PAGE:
- If you are pregnant or in poor health, get permission from your doctor before you begin.
- If you have a weak constitution, avoid rapid cooling.
- Take caution not to become too hot. If at any time you feel dizzy, nauseous, or overheated, leave the environment, drink some water and rest until you feel well again.
- When using alternating hot and cold treatments, always start with hot and always end with cold.
- Never begin a treatment when feeling chilled.
- Take time to rest afterward.
- Drink plenty of water before, during and after hot treatments (unless you have kidney problems or have been directed otherwise by your doctor).
- After hot treatments, replace electrolytes by making a meal from foods that contain them.* Avoid Gatorade and other sports drinks because they usually contain sweeteners, artificial color and flavors.
Avocado, apricots, cantaloupe, papaya, figs, lima beans, parsnips, pumpkin, watermelon, raisins, kiwi, sardines, squash, broccoli, pinto beans, pomegranate, sweet potato, kidney beans, artichokes, prunes, peaches, steamed spinach, nectarine, mustard greens, blackberries, mushrooms, cherries, celery, asparagus, raspberries, apple, cauliflower, grapefruit, green beans, apples, bananas, carrots, potatoes, oranges and strawberries
American College of Cardiology 57th Annual Scientific Session, Chicago, March 29-April 1, 2008. Yoshiyuki Ikeda, MD, department of cardiovascular, respiratory and metabolic medicine, Kagoshima University, Kagoshima, Japan
Kihara T, et al. Effects of repeated sauna treatment on ventricular arrhythmias in patients with chronic heart failure. Circulation Journal. 2004 Dec;68(12):1146-51.
Kihara T, et al. Repeated sauna treatment improves vascular endothelial and cardiac function in patients with chronic heart failure. Journal of the American College of Cardiology. 2002 Mar 6;39(5):754-9.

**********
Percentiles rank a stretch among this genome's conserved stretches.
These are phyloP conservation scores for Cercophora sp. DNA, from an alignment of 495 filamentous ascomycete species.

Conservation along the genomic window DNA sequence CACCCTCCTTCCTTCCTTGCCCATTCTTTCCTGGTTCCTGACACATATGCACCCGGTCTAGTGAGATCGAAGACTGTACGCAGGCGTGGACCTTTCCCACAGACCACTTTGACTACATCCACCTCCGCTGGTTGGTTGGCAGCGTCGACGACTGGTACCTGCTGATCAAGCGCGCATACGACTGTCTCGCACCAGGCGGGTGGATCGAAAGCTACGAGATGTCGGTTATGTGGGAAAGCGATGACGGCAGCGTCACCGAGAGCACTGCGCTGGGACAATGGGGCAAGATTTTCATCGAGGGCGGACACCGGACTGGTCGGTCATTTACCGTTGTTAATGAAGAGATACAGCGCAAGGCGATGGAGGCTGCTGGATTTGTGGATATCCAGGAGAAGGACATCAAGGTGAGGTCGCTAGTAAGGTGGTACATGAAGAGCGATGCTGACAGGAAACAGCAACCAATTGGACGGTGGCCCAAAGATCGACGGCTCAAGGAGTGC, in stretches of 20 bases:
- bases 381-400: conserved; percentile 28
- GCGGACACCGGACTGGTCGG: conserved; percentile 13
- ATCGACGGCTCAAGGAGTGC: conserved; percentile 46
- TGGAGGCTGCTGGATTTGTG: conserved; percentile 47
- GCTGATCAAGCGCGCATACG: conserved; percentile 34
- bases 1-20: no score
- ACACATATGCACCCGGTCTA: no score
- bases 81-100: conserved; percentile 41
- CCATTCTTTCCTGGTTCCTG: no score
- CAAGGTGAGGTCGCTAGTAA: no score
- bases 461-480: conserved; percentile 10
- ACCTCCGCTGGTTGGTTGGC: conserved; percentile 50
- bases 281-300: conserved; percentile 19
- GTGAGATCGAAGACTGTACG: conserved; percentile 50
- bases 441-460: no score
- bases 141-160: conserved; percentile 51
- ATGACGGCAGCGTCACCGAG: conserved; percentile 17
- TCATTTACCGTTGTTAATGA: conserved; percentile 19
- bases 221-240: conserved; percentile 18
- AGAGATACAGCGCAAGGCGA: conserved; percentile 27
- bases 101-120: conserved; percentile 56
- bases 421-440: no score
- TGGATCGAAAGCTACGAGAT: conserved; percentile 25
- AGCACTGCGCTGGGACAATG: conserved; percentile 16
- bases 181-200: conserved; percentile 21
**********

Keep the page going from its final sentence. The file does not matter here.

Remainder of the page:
Masuda A. [A new treatment: thermal therapy for chronic fatigue syndrome.] Nippon Rinsho. 2007 Jun;65(6):1093-8.
Matsushita K, et al. Efficacy of Waon therapy for fibromyalgia. Internal Medicine. 2008;47(16):1473-6. Epub 2008 Aug 15.
Miyata M, et al. Beneficial effects of Waon therapy on patients with chronic heart failure: Results of a prospective multicenter study. Journal of Cardiology. 2008 Oct;52(2):79-85. Epub 2008 Aug 27.
Mussivand T, et al. Thermal therapy: a viable adjunct in the treatment of heart failure? Congestive Heart Failure. 2008 Jul-Aug;14(4):180-6.
Oosterveld FG, et al. Infrared sauna in patients with rheumatoid arthritis and ankylosing spondylitis : A pilot study showing good tolerance, short-term improvement of pain and stiffness, and a trend towards long-term beneficial effects. Clinical Rheumatology. 2009 Jan;28(1):29-34. Epub 2008 Aug 7.
Tei C, et al. Remarkable efficacy of thermal therapy for Sjögren syndrome. Journal of Cardiology. 2007 May;49(5):217-9.
Umehara M, et al. Repeated waon therapy improves pulmonary hypertension during exercise in patients with severe chronic obstructive pulmonary disease. Journal of Cardiology. 2008 Apr;51(2):106-13.